Research Article: XDR-TB in South Africa: Revised Definition

Date Published: April 24, 2007

Publisher: Public Library of Science

Author(s): Timothy H Holtz

Abstract: None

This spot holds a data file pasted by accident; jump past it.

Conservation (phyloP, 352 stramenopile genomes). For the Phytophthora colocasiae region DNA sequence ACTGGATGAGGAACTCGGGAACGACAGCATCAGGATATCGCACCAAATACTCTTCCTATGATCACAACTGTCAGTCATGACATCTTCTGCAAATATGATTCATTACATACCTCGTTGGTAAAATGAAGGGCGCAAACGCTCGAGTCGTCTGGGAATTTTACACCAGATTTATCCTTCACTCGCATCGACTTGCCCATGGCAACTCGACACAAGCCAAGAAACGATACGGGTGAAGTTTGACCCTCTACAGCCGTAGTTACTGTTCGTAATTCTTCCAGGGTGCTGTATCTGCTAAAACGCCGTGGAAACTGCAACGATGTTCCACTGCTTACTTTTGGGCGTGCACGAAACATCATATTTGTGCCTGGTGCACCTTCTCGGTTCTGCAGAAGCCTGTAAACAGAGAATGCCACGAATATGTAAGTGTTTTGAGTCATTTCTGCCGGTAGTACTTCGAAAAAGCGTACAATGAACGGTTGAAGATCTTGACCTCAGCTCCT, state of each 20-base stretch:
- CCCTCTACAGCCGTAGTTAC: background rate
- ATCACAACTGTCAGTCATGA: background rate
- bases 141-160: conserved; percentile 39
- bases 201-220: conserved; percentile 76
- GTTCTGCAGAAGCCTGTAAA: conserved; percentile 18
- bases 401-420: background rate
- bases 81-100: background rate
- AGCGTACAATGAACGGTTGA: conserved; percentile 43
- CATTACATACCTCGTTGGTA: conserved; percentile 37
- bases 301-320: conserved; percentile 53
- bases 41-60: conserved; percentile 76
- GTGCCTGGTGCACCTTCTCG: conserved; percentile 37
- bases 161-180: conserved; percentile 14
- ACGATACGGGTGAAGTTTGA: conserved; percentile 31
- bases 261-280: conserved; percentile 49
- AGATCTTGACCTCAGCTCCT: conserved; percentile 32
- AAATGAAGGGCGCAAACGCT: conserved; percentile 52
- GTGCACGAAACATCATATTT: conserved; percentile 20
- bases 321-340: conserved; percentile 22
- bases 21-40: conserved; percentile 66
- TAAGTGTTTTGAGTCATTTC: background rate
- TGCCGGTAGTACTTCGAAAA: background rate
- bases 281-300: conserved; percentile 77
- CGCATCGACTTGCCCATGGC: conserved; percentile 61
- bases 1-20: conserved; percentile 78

Partial Text: The authors should be commended for a thoughtful and stimulating article [1]. However, we wish to clarify the historical record about the use of the term XDR-TB. The concept of XDR-TB as a distinct nosological entity was first developed at the Centers for Disease Control and Prevention (CDC) in March 2005 and introduced into public use in October 2005 at the 36th World Conference on Lung Health in Paris [2,3]. At that meeting, data on second-line drug resistance from a global survey of supranational TB reference laboratories conducted by CDC and the World Health Organization, as well as treatment outcomes of XDR-TB patients in Latvia, were first presented. Shortly thereafter, the cluster of TB deaths with resistance to second-line drugs in HIV-infected persons in KwaZulu-Natal was presented at the 13th Conference on Retroviruses and Opportunistic Infections in Denver in February 2006 [4]. The original definition for XDR-TB published in the Morbidity and Mortality Weekly Report in March 2006 [5] that they have used, however, was revised in October 2006 at an emergency meeting of the Global XDR-TB Task Force. The revised definition was published on November 3, 2006 in an MMWR notice to readers [6]. Currently, XDR-TB is defined as the occurrence of TB in persons whose Mycobacterium tuberculosis isolates are resistant to isoniazid and rifampin plus any fluoroquinolone and at least one of the three injectable second-line drugs (amikacin, kanamycin, capreomycin). The definition was revised because drug susceptibility testing to these drugs produces reliable and reproducible results, and is more accessible in resource-limited settings. In addition, patients meeting the revised definition have significantly poorer treatment outcomes. The new definition is important for those intending to conduct surveillance for XDR-TB in their setting.